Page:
Marisa Knudsen is an MBA student at DePaul and an analyst for a nonprofit book publisher in Chicago. She completed her undergraduate work at Northern Illinois in 2008 and and enjoys reading, writing, and traveling as time and funds permit.
What the El?
Back in March I went on a little South American adventure and the excitement began before I even got to the airport. My boyfriend Dan and I took the El from the South Loop to O’Hare, which is usually an unpleasant but not altogether too frightening experience. Because we were on a tight schedule and fate enjoys inducing heart palpitations in me, this particular ride did not go as smoothly as anticipated.
The aroma of urine was even more pungent than usual when we boarded the train. I sat down next to a gentleman who I belatedly realized was the primary source of that aroma. I also noticed he had his pants around his ankles. I diverted eye contact and concentrated on not breathing in through my mouth. After a couple minutes of minding my own business, I was grabbed on the shoulder by Dusty, as we’ll call him. I spun around sharply and glared into his glazed eyes, hissing, “Don’t. Touch. Me.”
Dan found a spot for us a couple seats away. Here we were able to breathe (a little) easier, while still enjoying a panoramic view of Dusty’s doings, which would be a great name for a band.
From my new vantage point, I was able to sneak furtive glances and discover that not only were Dusty’s boxers and jeans around his ankles, but his drawers were covered in bloody hand prints. Like, clear-as-day, no-question-about-it, hand prints. Bloody hand prints. I really hoped he would get off the train soon, but I don’t think he even realized he was on a train.
More passengers boarded. Some casually sat down next to Dusty, but just as casually sidled away after a minute or two.
Every three or four minutes Dusty would scream, to no one in particular, “Leave me the f*&# alone!” or “Don’t touch me!” Right, because we were all dying for a feel.
At one point he stood up and everyone felt a collective lurch in their hearts at the possibility that this was his stop. But it wasn’t; he just stood there. His back was to us and Dan postulated that he was taking a whiz, which smelled like a good possibility.
He sat back down and alternated between lolling his head around in slow, maniacal circles and gripping his head in hands. Another random outburst and everyone looked up. Or down, or away – anywhere but at the source of our discomfort, afraid to catch his attention. What if he had a gun? He was in no shape to use one, but what if he had a knife? He could swing it around a few times and do some real damage.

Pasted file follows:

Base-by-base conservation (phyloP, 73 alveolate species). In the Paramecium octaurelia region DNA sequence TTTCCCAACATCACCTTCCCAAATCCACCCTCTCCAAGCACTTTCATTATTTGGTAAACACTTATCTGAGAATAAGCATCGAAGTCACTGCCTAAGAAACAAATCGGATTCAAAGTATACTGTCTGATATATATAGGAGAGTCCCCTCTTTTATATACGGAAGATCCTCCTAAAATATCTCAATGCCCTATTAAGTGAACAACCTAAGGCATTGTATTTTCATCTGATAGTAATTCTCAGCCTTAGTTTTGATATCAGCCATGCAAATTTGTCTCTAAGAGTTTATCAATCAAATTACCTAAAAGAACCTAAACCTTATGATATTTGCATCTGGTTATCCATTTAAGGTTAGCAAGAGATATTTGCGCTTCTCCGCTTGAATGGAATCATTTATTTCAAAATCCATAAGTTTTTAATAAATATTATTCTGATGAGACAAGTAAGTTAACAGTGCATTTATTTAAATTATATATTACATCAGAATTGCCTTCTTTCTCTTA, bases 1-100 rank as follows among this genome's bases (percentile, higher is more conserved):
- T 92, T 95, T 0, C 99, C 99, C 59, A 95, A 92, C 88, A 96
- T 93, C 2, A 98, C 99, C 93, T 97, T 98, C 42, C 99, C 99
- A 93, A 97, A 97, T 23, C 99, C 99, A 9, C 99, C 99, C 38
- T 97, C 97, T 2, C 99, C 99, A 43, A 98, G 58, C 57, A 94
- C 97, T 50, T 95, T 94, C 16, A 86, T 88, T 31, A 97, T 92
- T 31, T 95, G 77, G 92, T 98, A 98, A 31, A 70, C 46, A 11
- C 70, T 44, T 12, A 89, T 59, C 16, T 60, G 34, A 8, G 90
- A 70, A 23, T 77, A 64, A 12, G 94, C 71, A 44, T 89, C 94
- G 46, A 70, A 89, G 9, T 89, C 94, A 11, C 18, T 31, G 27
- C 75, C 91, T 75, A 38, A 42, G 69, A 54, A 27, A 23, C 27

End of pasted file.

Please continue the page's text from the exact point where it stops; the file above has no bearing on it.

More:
The train ground to a halt. The doors opened but a minute passed and we were still at the stop. Behind us, the door to the conductor’s office opened and the operator stepped out, walkie-talkie in hand.
He stopped in front of Dusty and said, “I’ve called the police, man. You gotta get off this train.”
Dusty looked at the operator with a confused expression. What? Can’t a guy take off his pants and scream at strangers on a train anymore?
“Now,” the operator insisted. Dusty put his head in his hands again. Dusty was having a bad day.
“If you don’t get off right now, you’re going to be arrested.”
This was a blatant exaggeration because we sat there for fifteen minutes waiting for the police to show up.
“Wow,” I commented to the operator. “Are the police always this slow to respond?”
He just laughed.
Tired of waiting for the police to finish up their donuts or huff up the stairs to our stopped train, the operator radioed for a CTA officer to assist.
The CTA officer arrived and tried to reason with Dusty, who smoked or snorted or drank reason away a long time ago. I tried to mentally project some well-meaning advice to the CTA officer’s brain: Tell him there’s a bag of coke under that bench over there. Dust off that baton – it’s not doing anyone any good attached to your belt like that. Don’t you people have Tazers?
My mental projections were not working. The CTA officer continued to ask Dusty questions that went right over his head: What’s your name? Why don’t you want to get off the train? Don’t you know the police are coming?
The officer finally realized he was searching for fly turds in a pepper jar and grabbed Dusty by the arm. Dusty looked properly affronted, but sloppily trudged along beside the officer… and off the train.
I started to clap, but no one else followed, so I was left feeling inappropriate and awkward but what else is new?
Surprisingly, this is not my most shocking El story. I’ll save that for a later time. Or maybe I’ll share it with the Waltzing Mechanics, who take stories like mine and turn them into theatrical productions. Their “El Stories: Brown Line run” just ended on Saturday but call them up at 773.59.WALTZ if you want to see your own personal El story on the stage. Tell them Marisa sent you. Wait, actually, don’t. They have no idea who I am.